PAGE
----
How has selling changed in the past several years? Has the new economy changed the way you manage and lead your business? For many entrepreneurs, these are crucial questions they must answer to take their business to the next level. Recently, I’ve been asked to get more involved in several clients’ business development activities. My new clients want me to help determine why their business growth has stalled. Is it something they changed or is it something outside their control?
As you know, entrepreneurs are good at coloring outside the lines to build successful organizations. To do this, they must have a clear view of how the economy has changed and they must change the way they manage their organizations.
This question got me thinking, so I called several friends who are senior sales leaders for emerging technology firms and professional service businesses ranging between $10 million and $250 million in annual sales. I thought it might be a good time to check in to see if they’ve noticed a change in the selling environment. I uncovered several ideas that are changing the way we do business. See if these are resonate with what you’re seeing in your markets today.
They are getting declining margins out of the products and services they sell. In the past, good strong sales professionals could be worth 5-10% higher margins on the business they brought in. Today, their margins are declining significantly and average performers may be struggling with margins between 5-10%, if any at all.
Sales cycles require more contact to get meetings even with your better clients. In the past, when you did a good job for a client, you would have received more time with buyers and their team so you might partner more effectively with their key stakeholders. This new trend is changing how we partner with clients. Today, it takes almost seven meetings to get new business with clients. In my conversations, I also learned many of our better sales professionals working with their current clients may take up to five meeting s to add additional sales in their accounts. In the past, it might have been one or two meetings. Both these facts are increasing the cost of a sale exponentially.
Today’s buyers may be better equipped than our sales teams when it comes to knowing how technology can help them grow their business. Because of the extended softness in the economy there are many unemployed IT and finance managers available who focus their practice on how much they can save their clients when buying technologies. They get paid by what they save and sometimes to the detriment of the clients. But that’s a topic for another blog. The key point is clients are getting help from people that know our business as well as we do.
Today’s customers are less loyal in the past. This and the increasing M&A activities within your customer base means the lifetime value of the customer has been decreasing over the past several years. New CFOs within our client organizations are going to suppliers to negotiate better rates on products and services. They will share with you that their customers are doing it to them and if you expect to continue doing business you must be willing to renegotiate your agreements.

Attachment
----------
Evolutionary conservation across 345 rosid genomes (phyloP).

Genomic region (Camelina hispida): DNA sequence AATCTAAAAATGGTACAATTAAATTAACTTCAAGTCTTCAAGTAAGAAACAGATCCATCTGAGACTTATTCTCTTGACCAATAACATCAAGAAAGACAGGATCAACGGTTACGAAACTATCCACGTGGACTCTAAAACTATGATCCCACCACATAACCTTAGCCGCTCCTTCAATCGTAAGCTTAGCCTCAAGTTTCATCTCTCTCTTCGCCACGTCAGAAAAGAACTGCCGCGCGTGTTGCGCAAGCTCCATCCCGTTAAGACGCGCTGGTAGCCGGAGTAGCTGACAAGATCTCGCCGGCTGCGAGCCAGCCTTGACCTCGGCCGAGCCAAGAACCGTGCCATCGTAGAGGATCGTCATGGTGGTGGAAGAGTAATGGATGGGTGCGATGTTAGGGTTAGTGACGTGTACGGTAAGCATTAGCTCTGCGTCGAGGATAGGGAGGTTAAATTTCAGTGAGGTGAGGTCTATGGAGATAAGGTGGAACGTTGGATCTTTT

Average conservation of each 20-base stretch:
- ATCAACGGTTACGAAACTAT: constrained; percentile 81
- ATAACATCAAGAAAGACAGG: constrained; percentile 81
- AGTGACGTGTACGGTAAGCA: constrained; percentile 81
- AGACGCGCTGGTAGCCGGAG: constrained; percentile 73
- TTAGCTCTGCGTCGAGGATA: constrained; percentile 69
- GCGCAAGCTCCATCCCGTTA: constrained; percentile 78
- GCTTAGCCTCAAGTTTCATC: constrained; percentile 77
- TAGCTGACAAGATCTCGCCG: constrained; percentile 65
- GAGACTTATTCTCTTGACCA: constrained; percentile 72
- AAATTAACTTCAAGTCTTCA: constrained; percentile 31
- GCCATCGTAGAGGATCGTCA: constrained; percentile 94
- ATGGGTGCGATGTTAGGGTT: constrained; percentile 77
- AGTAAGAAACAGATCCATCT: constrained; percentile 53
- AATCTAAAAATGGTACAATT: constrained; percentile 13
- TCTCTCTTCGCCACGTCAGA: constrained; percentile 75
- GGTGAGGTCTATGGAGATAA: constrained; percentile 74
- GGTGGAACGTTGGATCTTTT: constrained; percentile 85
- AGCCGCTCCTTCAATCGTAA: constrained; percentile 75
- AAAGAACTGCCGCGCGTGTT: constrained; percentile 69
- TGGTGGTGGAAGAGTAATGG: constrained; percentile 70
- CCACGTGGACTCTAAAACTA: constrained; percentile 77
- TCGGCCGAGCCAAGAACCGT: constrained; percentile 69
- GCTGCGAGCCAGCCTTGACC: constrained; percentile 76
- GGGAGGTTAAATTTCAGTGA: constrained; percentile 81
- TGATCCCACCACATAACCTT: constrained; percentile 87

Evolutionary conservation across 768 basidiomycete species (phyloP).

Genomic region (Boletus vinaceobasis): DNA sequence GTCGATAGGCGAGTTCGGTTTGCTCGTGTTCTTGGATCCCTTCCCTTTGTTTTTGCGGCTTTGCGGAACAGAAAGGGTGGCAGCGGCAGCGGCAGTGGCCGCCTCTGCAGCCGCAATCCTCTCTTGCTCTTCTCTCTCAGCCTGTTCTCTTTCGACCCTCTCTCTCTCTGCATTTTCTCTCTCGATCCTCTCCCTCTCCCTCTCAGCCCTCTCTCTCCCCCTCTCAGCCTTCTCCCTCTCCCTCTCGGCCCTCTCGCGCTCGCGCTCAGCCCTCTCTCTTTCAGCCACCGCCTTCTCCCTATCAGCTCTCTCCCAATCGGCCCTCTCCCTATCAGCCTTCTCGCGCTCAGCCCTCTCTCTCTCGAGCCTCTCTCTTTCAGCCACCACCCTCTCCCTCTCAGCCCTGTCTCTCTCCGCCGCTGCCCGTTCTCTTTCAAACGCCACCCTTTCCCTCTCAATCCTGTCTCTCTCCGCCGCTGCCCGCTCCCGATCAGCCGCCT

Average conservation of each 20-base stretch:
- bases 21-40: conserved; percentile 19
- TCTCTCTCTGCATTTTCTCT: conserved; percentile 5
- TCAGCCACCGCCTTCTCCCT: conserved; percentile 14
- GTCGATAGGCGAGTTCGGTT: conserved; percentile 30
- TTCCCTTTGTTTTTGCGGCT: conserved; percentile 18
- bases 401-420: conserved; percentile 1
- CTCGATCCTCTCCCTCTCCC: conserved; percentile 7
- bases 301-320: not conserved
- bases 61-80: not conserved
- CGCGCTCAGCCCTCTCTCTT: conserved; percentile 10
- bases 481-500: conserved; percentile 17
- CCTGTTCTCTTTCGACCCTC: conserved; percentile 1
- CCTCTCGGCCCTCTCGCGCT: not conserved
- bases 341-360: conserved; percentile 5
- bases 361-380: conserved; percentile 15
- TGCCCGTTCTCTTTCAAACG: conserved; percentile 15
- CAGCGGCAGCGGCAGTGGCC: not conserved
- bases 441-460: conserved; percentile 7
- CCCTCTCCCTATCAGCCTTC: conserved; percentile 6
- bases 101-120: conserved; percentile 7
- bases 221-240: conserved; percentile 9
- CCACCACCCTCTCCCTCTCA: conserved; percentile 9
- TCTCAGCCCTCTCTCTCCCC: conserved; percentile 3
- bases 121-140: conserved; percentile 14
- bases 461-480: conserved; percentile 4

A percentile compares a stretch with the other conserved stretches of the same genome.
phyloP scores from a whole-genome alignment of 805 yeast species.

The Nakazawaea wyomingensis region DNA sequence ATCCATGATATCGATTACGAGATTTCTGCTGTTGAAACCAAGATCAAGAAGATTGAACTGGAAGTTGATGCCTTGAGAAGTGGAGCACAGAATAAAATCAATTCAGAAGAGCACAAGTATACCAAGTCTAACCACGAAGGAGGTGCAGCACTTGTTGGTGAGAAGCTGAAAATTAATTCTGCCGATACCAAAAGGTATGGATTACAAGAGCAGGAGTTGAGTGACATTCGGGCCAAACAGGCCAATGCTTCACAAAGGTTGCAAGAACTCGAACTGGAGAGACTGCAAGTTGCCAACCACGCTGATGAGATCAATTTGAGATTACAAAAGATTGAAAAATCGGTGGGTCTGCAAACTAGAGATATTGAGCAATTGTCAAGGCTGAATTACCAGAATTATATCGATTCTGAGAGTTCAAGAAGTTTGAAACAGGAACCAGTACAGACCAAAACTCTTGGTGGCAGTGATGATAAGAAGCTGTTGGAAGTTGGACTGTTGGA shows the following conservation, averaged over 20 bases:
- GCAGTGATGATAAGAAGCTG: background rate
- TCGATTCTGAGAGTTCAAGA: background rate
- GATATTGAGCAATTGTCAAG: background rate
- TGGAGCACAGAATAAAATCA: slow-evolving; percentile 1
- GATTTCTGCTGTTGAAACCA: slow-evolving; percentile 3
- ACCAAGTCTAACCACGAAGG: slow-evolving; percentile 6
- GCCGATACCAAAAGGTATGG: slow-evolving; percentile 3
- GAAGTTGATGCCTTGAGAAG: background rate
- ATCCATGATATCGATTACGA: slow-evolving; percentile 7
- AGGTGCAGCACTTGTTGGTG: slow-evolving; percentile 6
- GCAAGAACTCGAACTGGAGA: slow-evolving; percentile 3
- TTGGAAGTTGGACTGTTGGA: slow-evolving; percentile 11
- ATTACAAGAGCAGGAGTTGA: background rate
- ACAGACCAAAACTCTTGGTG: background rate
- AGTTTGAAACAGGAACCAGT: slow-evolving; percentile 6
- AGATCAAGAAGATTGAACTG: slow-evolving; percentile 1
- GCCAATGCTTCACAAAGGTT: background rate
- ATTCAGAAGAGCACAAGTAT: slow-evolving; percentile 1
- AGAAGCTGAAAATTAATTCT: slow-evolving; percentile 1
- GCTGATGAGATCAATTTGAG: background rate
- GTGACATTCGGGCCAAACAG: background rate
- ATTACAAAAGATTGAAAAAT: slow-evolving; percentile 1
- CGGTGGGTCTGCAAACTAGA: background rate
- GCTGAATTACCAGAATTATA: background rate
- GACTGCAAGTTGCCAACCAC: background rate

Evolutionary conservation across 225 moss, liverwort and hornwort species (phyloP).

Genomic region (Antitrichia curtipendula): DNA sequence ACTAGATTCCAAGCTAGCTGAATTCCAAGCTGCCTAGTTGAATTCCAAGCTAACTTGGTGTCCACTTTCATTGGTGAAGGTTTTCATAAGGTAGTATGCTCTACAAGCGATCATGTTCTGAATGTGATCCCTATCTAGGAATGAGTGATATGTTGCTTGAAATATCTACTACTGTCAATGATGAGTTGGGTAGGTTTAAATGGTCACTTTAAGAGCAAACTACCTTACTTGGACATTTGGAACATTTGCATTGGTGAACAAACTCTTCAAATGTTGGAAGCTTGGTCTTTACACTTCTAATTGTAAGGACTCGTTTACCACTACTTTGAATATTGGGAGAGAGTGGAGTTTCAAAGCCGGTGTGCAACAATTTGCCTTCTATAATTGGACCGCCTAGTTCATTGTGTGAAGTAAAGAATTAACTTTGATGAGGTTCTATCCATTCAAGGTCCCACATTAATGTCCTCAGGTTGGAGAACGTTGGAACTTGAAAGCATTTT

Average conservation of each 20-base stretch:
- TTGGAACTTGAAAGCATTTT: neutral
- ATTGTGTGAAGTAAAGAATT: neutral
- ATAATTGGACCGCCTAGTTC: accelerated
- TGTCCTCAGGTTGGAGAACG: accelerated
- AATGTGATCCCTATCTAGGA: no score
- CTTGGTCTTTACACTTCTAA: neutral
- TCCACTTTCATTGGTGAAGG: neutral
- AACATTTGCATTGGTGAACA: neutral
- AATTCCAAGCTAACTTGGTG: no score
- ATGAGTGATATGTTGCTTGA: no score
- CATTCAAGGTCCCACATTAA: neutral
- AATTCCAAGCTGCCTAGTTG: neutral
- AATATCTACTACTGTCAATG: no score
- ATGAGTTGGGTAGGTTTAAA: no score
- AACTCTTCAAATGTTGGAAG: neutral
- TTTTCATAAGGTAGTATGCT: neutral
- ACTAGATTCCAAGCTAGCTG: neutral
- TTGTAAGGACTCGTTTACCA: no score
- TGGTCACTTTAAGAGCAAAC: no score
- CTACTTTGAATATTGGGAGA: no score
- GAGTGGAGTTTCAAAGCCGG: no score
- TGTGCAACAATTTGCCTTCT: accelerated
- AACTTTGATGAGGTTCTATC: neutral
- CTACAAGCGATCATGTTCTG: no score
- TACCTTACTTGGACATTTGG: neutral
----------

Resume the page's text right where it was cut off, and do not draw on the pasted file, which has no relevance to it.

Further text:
Finally, clients have a decreasing willingness to try new products and services early in the product’s life cycle. Much of the new BYOD (Bring Your Own Device) Revolution is changing how companies invest in new technologies. You must be prepared to discuss this with your clients proactively. I was recently on a call with a successful CEO who asked one of my business partners why their analytic package cost so much versus the apps he buys for his iPad. I’m sure this is not the first time it has been asked. I’m not sure what scares me more, the question or the fact that the way we deliver software is changing forever.
This makes it even more difficult for us to recover our new product development costs. When the product moves to Main Street, a large portion of the product’s increased profit has been removed from the product or service. Few companies are willing to invest more to gain a larger edge over their competition early in the product’s rollout.
A secondary impact to this is that it’s harder to get early adopter marquee clients to talk about your products and services. This is creating a sales bottleneck because customers want to reduce their risk and without early adopter customers taking risk products struggle to take hold in the market.
Now what does this mean to you? It means that your organization needs to be able to leverage all resources to help the organization growing successfully. It also requires some different sales tactics to remain a market leader. Over the next weeks, I’ll share several of the implementation strategies I know that have worked to help organizations continue to grow.
If you’re wondering if you’re adding too much when working with your sales team you might enjoy this week’s video blog on Developing Serving Leaders featuring Marshall Goldsmith. It’s called “Are You Adding Too Much Value in Your Leadership Conversations? “ I think you will enjoy it. I saw myself in it almost immediately. I wonder if you will too?
See you next week.